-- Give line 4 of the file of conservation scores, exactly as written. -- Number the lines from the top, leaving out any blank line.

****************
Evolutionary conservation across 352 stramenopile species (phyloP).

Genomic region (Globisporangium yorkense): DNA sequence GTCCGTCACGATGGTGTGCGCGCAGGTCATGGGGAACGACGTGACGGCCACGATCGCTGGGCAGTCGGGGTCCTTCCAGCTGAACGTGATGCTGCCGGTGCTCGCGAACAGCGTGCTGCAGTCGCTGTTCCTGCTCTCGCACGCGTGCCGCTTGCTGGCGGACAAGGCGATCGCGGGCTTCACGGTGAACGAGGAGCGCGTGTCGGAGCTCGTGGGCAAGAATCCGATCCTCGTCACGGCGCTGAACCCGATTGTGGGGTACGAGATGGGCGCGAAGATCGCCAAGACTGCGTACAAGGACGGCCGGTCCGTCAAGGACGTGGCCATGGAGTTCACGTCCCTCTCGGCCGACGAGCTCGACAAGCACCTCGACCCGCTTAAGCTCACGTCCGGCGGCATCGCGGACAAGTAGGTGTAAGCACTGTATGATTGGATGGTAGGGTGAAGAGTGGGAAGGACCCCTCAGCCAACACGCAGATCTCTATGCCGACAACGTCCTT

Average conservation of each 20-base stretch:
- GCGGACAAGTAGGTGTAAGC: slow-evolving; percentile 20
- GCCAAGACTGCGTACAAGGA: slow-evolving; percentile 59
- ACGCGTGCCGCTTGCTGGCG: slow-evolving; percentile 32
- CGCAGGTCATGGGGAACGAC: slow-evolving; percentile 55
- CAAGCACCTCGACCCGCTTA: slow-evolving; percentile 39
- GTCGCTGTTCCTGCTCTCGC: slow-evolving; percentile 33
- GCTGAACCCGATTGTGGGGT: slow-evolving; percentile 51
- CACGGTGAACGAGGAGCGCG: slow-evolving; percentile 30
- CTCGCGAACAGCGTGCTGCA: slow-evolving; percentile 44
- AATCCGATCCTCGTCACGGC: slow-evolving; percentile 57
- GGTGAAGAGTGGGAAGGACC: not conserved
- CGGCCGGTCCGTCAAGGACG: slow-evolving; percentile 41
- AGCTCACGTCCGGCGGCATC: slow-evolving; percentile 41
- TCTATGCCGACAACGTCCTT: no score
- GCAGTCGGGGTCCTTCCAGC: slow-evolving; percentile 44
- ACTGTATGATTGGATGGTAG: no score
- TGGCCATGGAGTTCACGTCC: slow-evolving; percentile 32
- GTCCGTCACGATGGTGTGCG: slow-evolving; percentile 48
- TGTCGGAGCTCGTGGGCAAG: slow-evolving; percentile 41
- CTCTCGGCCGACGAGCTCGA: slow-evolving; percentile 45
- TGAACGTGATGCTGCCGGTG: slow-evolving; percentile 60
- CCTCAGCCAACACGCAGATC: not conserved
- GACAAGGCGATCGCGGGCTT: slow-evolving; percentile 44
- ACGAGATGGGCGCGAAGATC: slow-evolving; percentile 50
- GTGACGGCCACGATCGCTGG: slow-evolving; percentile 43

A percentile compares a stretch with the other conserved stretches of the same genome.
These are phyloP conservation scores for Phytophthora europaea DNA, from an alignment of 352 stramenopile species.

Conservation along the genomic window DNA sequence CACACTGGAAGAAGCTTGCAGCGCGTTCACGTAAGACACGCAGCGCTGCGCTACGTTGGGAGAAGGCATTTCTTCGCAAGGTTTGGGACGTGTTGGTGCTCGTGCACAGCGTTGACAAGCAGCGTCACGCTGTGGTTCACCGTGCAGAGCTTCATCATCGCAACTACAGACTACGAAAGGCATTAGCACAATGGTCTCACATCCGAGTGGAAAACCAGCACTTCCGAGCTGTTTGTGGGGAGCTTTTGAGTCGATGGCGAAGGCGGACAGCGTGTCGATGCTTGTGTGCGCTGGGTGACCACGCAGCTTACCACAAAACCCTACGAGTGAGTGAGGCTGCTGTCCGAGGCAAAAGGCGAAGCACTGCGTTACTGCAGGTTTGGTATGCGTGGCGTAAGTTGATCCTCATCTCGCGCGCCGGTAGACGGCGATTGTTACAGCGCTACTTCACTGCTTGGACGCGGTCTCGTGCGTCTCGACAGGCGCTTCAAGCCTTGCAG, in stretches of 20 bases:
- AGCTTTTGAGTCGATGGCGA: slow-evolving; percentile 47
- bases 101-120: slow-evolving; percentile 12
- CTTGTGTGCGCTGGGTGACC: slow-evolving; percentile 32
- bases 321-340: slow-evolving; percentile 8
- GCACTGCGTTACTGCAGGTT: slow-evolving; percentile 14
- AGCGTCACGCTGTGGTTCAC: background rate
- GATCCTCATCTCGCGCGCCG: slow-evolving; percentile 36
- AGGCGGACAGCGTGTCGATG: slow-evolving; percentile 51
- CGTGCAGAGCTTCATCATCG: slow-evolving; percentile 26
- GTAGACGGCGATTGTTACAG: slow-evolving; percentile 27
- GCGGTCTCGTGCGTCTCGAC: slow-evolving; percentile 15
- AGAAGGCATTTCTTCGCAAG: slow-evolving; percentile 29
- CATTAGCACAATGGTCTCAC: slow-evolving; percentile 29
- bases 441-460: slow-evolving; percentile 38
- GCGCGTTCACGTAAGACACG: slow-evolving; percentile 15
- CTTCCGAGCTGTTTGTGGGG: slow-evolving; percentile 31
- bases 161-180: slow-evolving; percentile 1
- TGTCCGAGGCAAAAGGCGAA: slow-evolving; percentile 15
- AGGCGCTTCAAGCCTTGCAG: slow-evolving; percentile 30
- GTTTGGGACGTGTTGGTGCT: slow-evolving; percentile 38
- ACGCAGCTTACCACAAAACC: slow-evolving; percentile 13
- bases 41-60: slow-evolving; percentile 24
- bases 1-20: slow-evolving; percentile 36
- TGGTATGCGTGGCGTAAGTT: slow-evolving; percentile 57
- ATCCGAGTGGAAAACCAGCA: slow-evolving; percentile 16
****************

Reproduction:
- GCGGACAAGTAGGTGTAAGC: slow-evolving; percentile 20